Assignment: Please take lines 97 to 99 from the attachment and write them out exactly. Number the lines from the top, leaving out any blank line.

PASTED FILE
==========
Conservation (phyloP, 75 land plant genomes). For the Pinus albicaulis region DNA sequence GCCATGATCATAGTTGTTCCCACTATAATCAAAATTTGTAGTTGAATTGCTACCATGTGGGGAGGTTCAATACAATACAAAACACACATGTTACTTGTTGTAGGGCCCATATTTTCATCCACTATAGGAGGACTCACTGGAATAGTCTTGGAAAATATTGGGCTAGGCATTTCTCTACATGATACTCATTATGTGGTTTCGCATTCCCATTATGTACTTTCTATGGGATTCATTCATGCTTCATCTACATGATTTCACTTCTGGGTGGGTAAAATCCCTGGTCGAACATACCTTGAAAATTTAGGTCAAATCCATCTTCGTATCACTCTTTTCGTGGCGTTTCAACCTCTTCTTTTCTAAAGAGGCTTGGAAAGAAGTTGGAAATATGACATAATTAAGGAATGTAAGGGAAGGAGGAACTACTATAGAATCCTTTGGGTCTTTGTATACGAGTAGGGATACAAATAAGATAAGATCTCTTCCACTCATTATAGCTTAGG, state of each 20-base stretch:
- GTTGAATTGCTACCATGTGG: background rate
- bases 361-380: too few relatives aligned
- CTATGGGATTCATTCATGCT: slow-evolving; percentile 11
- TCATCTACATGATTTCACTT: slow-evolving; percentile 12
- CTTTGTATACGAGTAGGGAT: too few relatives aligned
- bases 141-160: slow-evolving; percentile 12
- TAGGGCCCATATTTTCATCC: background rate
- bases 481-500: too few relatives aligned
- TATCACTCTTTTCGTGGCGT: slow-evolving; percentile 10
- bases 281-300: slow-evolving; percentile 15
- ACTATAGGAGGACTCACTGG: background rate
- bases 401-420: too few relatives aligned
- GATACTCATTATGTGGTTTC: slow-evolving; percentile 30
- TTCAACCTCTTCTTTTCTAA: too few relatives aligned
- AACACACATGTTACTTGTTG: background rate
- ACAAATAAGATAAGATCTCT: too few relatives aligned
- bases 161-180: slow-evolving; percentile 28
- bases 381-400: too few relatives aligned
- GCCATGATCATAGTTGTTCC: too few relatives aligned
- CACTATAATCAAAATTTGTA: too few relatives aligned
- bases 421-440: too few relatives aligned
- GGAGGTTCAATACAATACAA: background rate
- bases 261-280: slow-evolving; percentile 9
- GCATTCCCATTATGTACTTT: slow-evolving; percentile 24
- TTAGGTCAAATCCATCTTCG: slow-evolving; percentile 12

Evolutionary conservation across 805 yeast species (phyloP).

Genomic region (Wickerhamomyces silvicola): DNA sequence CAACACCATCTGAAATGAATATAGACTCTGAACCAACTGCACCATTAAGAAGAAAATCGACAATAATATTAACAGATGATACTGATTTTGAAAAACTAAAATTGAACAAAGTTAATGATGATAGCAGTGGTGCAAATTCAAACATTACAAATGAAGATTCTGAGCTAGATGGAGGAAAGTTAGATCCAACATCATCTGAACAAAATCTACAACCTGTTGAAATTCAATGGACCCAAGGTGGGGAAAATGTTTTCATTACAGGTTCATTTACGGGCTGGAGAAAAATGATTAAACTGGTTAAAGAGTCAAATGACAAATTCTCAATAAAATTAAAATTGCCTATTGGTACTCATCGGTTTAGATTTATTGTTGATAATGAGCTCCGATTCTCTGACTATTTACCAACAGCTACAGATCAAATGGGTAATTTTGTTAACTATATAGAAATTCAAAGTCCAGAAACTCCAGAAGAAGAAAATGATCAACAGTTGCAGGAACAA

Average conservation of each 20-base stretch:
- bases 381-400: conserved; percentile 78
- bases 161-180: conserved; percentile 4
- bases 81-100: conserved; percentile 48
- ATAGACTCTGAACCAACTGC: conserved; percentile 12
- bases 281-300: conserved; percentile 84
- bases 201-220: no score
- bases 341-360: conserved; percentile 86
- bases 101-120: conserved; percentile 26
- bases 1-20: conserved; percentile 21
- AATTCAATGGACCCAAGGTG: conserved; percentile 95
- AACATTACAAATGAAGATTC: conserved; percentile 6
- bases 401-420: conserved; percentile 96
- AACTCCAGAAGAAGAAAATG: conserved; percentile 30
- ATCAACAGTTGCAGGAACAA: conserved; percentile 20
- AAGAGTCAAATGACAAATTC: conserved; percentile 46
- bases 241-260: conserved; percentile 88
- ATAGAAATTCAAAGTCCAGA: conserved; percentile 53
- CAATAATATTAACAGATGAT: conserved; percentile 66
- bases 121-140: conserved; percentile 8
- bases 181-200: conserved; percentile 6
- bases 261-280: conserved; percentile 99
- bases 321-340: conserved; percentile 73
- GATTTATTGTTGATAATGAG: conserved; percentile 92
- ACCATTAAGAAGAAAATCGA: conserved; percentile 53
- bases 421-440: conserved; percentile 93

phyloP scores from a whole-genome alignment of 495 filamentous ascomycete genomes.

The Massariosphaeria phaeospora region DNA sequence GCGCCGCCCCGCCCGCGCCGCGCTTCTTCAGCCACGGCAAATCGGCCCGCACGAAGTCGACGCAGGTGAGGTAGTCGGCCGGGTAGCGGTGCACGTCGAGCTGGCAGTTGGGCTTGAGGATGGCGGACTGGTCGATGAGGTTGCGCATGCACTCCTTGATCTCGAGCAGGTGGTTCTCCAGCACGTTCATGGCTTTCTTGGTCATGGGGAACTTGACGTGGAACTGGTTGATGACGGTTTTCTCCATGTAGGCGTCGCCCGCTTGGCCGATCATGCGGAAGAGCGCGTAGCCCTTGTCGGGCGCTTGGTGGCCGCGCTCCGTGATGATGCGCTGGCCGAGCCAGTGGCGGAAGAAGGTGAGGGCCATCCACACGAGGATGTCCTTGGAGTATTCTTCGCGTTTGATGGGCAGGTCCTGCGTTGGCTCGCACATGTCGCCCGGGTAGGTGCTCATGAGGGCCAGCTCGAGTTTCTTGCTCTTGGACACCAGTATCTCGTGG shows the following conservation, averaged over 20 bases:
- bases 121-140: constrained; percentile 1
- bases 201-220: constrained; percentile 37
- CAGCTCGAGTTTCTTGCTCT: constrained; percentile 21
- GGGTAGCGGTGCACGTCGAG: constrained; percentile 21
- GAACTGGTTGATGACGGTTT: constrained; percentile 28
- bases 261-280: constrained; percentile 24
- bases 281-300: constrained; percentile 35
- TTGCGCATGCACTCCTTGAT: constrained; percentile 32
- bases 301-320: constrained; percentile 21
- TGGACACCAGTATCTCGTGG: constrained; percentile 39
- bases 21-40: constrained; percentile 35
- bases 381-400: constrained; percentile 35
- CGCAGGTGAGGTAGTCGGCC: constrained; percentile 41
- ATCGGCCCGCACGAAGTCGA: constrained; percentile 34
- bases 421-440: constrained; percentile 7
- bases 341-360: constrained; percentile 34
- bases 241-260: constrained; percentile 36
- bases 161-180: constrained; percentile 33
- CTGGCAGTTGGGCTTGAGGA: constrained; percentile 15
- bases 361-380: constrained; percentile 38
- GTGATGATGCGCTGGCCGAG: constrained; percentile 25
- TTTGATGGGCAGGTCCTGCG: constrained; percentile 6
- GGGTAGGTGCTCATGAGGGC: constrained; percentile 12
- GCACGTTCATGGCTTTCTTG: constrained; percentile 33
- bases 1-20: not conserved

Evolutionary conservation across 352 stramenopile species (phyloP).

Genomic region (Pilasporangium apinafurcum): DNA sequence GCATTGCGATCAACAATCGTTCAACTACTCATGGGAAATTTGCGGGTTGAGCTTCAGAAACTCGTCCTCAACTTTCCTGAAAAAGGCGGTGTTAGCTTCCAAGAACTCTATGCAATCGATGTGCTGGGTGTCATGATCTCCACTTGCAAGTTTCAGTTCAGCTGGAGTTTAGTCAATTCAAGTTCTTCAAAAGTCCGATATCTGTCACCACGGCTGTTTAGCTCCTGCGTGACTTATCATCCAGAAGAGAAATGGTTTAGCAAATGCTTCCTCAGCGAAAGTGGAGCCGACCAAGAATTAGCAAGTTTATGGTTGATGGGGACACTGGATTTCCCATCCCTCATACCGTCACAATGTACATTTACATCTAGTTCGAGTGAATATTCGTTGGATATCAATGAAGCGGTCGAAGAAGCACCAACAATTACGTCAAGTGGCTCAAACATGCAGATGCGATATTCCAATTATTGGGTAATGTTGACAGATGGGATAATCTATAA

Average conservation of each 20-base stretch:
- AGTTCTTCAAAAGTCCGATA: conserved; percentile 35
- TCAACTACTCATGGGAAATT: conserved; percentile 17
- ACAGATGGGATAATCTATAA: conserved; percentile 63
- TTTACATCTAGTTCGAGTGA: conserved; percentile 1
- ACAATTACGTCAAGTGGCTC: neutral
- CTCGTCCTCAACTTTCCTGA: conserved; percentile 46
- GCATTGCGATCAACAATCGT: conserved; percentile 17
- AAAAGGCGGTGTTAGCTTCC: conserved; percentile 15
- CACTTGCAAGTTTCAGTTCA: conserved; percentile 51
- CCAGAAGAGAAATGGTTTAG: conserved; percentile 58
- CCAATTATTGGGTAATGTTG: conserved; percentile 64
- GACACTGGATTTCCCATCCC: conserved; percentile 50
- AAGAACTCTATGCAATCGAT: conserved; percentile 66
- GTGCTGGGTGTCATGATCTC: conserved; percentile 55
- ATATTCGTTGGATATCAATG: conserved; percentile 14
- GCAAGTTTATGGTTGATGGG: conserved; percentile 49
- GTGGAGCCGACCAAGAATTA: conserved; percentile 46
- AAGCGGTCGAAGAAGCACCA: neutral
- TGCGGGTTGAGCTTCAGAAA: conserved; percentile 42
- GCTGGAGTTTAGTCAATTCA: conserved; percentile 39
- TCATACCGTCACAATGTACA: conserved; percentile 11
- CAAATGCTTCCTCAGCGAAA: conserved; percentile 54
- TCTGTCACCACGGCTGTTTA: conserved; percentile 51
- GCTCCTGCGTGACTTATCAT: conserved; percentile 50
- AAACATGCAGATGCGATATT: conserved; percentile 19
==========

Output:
- AAGAACTCTATGCAATCGAT: conserved; percentile 66
- GTGCTGGGTGTCATGATCTC: conserved; percentile 55
- ATATTCGTTGGATATCAATG: conserved; percentile 14